ATLANTA — Both the U.S. Air Force and Navy’s F-35 Lightning II jets are headed to the Peach State in two weeks for a rare opportunity to witness each performing during the Atlanta Airshow.
The two F-35s from separate branches of service are not scheduled to fly together. The Air Force F-35A was made for conventional runway take-off and landings, while the Navy’s F-35C is made to launch and land aboard an aircraft carrier.
Air Force pilot Maj. Kristin “Beo” Wolfe commands the F-35A Demonstration Team based at Hill Air Force Base in Utah. The squadron is excited to begin their long awaited air show season on May 22 and 23 in Peachtree City.
“The Demo Team has been looking forward to the Atlanta Airshow for months, especially considering it’s our first airshow of the season,” Maj. Beo Wolfe told AvGeekery.com from the flight line on Friday. “We didn’t get to perform in Georgia last year, so we’re super excited to be flying for the Atlanta area.”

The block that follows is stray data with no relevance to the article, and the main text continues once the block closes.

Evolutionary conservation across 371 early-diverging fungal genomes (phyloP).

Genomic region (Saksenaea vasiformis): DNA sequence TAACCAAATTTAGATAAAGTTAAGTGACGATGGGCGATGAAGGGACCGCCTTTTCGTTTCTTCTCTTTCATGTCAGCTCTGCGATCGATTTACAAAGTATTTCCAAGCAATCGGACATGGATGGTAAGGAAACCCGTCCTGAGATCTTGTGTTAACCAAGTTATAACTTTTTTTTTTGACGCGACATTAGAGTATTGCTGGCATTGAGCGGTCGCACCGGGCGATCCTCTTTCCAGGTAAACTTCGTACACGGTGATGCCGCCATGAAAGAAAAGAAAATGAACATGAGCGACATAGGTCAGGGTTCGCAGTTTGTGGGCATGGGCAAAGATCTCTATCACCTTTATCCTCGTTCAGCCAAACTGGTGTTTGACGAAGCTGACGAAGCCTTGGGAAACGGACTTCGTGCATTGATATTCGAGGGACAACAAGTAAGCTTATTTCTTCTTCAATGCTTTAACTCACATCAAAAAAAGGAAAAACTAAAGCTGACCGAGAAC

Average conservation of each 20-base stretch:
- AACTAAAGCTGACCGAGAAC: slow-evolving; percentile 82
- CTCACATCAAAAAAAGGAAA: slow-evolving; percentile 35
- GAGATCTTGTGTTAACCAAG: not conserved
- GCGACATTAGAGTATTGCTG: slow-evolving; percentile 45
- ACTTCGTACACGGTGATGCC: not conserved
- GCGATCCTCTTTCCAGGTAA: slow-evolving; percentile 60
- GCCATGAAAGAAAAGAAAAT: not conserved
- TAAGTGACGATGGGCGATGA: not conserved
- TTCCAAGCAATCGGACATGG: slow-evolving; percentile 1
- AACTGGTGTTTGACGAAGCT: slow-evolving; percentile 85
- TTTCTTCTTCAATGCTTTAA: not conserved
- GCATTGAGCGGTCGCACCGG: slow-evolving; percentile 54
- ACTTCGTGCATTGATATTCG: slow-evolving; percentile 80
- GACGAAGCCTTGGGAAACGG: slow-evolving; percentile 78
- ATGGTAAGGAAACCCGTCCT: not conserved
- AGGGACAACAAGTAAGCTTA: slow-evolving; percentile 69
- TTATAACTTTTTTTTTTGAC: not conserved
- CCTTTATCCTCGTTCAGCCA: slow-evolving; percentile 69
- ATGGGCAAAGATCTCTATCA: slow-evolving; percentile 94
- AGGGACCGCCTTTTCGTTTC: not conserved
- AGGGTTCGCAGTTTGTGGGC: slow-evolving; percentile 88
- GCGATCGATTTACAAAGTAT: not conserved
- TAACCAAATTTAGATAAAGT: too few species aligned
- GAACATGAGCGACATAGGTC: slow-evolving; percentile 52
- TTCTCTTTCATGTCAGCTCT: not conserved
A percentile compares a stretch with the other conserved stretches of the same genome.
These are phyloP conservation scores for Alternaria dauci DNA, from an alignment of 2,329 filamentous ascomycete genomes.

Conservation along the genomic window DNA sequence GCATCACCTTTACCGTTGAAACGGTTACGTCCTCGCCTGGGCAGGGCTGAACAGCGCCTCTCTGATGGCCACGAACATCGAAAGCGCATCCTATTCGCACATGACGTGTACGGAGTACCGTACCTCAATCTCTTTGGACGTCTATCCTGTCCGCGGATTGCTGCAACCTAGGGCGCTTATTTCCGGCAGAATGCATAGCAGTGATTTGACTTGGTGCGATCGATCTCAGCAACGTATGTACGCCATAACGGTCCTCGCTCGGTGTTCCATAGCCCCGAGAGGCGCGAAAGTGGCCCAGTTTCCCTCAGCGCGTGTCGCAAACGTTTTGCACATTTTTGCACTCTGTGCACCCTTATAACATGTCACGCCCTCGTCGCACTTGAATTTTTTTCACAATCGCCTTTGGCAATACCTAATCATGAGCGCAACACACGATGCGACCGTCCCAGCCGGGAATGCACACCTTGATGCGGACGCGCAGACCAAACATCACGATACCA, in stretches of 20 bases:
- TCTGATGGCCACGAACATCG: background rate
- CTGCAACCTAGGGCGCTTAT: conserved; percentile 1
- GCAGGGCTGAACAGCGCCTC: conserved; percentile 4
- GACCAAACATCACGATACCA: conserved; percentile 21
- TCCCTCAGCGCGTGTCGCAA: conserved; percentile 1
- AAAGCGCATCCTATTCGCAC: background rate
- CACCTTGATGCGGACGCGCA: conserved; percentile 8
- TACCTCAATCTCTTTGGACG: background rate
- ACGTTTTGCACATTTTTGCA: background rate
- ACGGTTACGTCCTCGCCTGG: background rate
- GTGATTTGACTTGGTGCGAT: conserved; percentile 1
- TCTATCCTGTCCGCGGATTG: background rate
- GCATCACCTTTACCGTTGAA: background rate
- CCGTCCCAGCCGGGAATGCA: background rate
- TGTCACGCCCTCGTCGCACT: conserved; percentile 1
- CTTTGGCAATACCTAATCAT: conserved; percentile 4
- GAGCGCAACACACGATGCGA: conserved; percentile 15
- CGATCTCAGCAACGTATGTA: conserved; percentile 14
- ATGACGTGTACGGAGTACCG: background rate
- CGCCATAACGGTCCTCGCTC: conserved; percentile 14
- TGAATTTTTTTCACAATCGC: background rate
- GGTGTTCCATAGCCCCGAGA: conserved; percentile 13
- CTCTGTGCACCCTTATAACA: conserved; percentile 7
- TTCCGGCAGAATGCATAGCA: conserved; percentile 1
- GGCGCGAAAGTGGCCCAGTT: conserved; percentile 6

Maj. Wolfe will pilot the F-35A during a 15-minute flight demonstration above the show crowd. Atlanta is the only scheduled performance site this year in the southeastern United States.
“The F-35A has an advanced flight control system, which allows the pilot to easily command maximum performance from the airplane,” Wolfe added. “During the show you’ll also see a variety of maneuvers in which the jet is displaying the unique capability of 50 degrees angle of attack.”
The F-35As performance highlights only a few of its precision maneuvers. Several other capabilities by the F-35 are classified, including a basic surface attack and dropping weapons.
Wolfe’s performance also includes a formation flight with an Air Force warbird. The Air Force Heritage Flight will see the F-35A fly alongside an P-51D Mustang aircraft.
“We’re extremely excited to be kicking of our 2021 show season at the Atlanta Air Show,” F-35A demonstration spokesperson Capt. Kip Sumner added. “We recommend checking us out and tagging us on social media @F35DemoTeam or #F35DemoTeam. And, if you see any of us at the show, feel free to come over and say hi.”
(Charles A Atkeison reports on aerospace and technology. Follow his updates via social media @Military_Flight.)